Cali and Koala love Hanukkah, after discovering their Jewish-dog cores this year.
It all started last year. We were on a road trip during Hanukkah. I found a creative solution to celebrating without setting fire to our hotel room and being evicted into the winter night: a little advent box for Hanukkah,
Each night, we’d open the tiny cardboard drawer, eat the treats that were inside, and turn the drawer around to show the lit candle image.
I saved the box, and this year, I filled the drawers with dog treats, offering a different treat each night. This provided something easy and fun for Hanukkah without having to actually buy gifts.
Deni and I called the dogs over each evening and lit the candles. I said the blessings in Hebrew. Then we gave the girls their nightly treat.
By day 4, they’d really caught on.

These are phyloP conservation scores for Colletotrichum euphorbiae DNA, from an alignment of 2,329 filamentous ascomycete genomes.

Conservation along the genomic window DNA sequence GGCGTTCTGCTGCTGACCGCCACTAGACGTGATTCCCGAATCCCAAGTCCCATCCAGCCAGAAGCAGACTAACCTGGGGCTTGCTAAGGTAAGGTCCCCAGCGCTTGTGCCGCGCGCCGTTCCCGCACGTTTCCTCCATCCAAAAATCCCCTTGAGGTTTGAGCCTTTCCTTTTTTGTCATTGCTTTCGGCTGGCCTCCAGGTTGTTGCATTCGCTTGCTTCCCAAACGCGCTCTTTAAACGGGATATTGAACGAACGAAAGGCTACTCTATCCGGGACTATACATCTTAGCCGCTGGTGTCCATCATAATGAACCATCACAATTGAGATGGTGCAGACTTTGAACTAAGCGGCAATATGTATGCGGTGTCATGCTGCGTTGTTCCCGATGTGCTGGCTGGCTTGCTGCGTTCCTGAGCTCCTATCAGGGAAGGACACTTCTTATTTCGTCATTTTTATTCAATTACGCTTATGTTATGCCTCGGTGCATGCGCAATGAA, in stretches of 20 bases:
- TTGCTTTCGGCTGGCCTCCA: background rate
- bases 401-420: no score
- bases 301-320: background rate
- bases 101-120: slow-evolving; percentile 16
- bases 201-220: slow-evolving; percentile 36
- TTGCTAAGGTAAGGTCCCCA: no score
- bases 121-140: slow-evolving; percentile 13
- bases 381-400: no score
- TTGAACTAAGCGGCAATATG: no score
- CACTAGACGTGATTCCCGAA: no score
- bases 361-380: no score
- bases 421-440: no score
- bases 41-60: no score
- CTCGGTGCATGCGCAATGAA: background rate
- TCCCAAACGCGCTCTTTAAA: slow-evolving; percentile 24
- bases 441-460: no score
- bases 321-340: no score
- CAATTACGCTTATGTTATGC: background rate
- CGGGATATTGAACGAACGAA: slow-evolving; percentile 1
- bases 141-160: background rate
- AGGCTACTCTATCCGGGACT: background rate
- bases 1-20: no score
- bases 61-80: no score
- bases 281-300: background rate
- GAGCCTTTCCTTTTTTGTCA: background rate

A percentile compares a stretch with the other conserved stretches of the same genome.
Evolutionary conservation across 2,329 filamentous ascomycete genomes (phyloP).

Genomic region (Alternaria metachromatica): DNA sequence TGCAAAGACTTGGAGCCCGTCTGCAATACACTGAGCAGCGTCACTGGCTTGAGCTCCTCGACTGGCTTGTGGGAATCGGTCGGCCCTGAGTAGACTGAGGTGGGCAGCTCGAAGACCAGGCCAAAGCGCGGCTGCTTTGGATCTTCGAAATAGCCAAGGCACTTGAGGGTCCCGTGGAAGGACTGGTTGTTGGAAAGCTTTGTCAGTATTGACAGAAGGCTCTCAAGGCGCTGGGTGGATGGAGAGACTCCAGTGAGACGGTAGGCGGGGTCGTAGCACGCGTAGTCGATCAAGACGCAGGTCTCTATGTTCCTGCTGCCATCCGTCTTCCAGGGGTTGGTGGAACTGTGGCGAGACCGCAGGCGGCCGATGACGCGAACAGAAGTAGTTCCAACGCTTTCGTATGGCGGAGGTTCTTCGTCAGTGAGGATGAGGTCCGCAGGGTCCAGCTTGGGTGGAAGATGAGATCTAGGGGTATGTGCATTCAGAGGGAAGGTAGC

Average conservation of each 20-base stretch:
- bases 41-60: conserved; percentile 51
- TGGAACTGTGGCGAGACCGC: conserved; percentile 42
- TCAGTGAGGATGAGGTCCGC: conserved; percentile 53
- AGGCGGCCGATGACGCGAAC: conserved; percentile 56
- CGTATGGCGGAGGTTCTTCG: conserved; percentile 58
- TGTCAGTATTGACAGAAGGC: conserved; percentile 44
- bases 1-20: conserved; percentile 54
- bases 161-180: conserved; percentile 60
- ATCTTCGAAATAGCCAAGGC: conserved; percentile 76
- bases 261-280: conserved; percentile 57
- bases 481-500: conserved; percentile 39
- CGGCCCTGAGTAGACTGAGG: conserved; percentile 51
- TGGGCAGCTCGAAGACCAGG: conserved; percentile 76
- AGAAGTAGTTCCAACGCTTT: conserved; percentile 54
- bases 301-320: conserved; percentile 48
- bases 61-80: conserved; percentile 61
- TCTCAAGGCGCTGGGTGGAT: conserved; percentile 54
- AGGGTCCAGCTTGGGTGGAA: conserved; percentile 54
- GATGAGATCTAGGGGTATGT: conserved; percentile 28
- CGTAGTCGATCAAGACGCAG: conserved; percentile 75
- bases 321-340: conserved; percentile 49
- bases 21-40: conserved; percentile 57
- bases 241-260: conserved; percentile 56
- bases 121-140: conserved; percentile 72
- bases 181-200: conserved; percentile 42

We did a mid-day app-powered candle-lighting with friends in Israel. As the family in Israel lit their candles and (it was only noon in Montana, so we weren’t actually lighting yet) sang the blessings, Koala woke from her nap, raced upstairs, and sat next to me, wearing an expectant look. Seconds later, Cali emerged from the bedroom, shaking off sleep, and joined Koala.
Blessings finished, I chatted with my friends for a few minutes. The dogs sat. And waited.
I finally caught on — they were waiting for their treats!
They eagerly assembled later in the day for the real lighting, with cookies.
It had taken only 4 repetitions of blessing, then cookie, for the girls to learn that all they had to do was show up while the human was mumbling something unintelligible and they’d get a surprise treat. Why does it take so many more repetitions (like, 100) for them to learn to … say … put a toy in the basket to get a treat?
All good things, even Hanukkah, come to an end. Koala looked devastated as she watched me carry the Hanukkah box down to the basement. Don’t worry, girls; we’ll save the magic treat box for next year. Happy Hanukkah!